SkillsFuture Credit Claims by Singaporeans Expected to Hit S$30-million

October 25, 20165:19 pm1150 views
SkillsFuture Credit Claims by Singaporeans Expected to Hit S$30-million
image: screengrab from skillsfuture.sg

Around 80,000 Singaporeans have as yet claimed the SkillsFuture credit amounting to more than S$20 million approximately in the first eight months of the year. The full-year expenditure is expected to hit S$30-million, reports Channel News Asia.

These figures were revealed by Ong Ye Kung, Acting Minister for Education (Higher Education and Skills) at a future on the future economy held at Singapore University of Technology and Design, last week.

Straits Times reveals, “In all, about $22.5 million have been used under the SkillsFuture Credit scheme introduced in January for more than two million people.” On these lines SkillsFuture Singapore told The Sunday Times, “This is an encouraging number to start.” Later advised Singaporeans to not rush into the scheme, as it’s important to understand the skills in demand and the specific training needs, before signing up to use the credit effectively for skills training.

The credits do not expire and will be topped up at various intervals, so they can be accumulated for more expensive courses. While SSG later added, “No decisions have been made yet on the timing and quantum of the next top-up.”

Since the SkillsFuture credit has been useful in helping people think about their training needs, Ong said more guidance is required on the lines of helping people select suitable courses. This news comes as Singapore aims to transform itself from being a regional headquarters or “control tower” economy into a “runway economy” where companies conceptualise on ideas and take product to the market.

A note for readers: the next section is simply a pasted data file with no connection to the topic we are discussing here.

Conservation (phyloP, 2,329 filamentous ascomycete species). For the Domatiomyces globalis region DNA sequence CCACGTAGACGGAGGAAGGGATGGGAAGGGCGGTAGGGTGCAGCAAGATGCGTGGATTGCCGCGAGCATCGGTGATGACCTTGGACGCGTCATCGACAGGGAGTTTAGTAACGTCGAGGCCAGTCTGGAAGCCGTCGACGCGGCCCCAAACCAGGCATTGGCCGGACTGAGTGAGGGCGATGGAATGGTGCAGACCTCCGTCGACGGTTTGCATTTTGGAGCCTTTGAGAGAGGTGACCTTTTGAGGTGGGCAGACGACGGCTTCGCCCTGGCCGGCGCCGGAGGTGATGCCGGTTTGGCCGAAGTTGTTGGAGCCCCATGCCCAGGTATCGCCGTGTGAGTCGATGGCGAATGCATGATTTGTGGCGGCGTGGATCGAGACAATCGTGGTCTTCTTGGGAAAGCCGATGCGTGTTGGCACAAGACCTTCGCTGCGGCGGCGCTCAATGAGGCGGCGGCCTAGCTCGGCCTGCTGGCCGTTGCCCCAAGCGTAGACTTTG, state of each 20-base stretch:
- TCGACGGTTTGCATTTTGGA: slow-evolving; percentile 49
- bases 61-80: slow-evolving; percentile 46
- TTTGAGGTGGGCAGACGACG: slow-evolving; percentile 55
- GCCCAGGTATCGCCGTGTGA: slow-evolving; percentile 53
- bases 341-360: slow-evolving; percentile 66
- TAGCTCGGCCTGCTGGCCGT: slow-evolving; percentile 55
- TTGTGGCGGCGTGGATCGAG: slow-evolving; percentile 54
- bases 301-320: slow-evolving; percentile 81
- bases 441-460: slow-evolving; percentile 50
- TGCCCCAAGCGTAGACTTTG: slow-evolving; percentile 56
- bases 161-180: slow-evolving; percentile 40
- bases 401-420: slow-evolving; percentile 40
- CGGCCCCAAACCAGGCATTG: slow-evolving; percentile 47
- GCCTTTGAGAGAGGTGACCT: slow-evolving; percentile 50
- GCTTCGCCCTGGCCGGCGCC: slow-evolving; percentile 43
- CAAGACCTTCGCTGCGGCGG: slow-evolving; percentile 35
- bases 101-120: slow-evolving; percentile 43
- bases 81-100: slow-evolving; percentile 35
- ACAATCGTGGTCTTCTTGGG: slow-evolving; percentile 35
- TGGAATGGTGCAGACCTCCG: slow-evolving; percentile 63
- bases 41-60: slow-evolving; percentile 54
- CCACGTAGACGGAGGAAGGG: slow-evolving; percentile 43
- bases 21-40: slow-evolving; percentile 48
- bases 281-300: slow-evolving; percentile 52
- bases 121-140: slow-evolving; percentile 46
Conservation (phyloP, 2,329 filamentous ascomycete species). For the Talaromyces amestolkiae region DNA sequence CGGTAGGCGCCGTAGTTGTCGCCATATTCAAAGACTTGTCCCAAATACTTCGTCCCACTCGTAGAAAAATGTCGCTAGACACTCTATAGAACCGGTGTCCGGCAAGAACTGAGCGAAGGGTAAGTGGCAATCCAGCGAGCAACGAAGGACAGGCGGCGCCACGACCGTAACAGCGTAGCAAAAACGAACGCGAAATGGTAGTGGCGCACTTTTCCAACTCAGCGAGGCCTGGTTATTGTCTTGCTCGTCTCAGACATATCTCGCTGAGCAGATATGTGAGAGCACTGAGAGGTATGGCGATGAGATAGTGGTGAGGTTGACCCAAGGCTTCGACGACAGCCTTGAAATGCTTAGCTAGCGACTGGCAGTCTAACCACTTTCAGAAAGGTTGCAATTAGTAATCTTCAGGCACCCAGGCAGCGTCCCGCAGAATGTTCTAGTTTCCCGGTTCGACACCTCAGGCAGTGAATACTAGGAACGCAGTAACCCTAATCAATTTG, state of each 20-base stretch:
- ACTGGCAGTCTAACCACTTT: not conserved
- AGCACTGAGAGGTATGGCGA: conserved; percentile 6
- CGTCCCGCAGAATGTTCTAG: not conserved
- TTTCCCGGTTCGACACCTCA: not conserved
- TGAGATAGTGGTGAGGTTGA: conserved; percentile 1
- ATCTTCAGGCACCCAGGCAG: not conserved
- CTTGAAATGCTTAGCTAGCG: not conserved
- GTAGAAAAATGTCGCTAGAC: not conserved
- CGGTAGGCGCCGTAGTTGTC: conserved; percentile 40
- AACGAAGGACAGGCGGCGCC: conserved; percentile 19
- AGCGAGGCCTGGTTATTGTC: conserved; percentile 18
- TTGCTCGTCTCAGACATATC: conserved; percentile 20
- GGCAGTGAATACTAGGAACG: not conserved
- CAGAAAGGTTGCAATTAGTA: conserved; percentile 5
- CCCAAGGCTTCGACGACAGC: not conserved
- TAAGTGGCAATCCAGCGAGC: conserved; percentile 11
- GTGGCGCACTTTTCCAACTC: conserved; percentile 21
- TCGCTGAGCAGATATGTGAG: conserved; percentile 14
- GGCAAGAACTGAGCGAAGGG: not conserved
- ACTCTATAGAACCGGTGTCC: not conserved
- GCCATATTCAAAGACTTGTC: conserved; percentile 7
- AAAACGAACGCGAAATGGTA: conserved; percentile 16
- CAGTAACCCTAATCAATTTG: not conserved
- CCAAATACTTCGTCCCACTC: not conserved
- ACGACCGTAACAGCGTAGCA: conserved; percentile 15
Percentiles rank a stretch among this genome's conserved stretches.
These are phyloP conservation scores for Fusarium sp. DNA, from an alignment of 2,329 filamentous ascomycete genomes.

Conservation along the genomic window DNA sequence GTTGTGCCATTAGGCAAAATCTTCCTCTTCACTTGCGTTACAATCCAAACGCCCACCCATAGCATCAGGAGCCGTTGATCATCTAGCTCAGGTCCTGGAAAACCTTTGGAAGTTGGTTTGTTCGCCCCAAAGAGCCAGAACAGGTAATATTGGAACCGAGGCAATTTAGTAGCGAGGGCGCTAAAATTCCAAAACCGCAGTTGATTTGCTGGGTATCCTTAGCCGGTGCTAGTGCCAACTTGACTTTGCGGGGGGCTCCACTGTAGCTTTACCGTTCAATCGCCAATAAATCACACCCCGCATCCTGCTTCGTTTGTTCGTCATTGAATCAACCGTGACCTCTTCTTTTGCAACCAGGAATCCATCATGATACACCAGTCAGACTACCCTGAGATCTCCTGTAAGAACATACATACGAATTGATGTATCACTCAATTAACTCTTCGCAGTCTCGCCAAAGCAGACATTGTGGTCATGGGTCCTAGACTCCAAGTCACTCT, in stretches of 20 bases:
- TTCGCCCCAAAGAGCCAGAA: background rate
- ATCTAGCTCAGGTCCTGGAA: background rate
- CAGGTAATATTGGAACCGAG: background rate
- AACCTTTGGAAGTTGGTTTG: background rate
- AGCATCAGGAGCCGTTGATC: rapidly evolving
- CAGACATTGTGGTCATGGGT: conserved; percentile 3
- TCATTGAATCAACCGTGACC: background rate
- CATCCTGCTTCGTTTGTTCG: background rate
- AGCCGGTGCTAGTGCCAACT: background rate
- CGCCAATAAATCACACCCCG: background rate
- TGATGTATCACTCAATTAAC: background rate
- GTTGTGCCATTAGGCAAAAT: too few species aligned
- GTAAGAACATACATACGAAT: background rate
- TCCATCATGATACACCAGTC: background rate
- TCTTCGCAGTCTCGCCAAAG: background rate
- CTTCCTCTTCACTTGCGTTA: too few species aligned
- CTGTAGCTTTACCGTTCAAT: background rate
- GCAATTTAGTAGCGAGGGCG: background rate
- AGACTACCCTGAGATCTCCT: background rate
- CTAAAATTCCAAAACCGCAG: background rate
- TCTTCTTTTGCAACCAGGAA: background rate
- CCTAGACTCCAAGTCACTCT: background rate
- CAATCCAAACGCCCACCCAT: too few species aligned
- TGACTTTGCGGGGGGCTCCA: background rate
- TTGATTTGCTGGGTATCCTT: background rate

Ong further announced that the Government will soon be launching an initiative to help people choose courses called the SkillsFuture Engage. This programme will involve Community Development Councils, unions and self-help groups getting engaged in their communities’ training needs.

While the SkillsFuture has always been about encouraging people to learn new skills and fuel their aspirations for a successful career, Ong hopes community partners help achieve the same objective through SkillsFuture Engage.

Ong is of an opinion that community partners and union partners should be able to adapt and perform new tasks, for which they need to cut out on all administrative functions and instead focus their efforts on community initiatives and engage more members of the public. This would help people to successfully navigate career pathways with appropriate and timely guidance from the community councils.

The list of courses eligible for SkillsFuture Credit has expanded at a staggering pace. Today, there are over 16,000 courses, about 6,000 more than in January. They range from floral arrangement to business analytics.

Ong noted, several self-help groups have already started reaching out to help communities with skills upgrading and training. Plans are underway by the government to bringing in private sector companies and other intermediaries to be a part of the SkillsFuture system and strengthen the Singaporean core.

 

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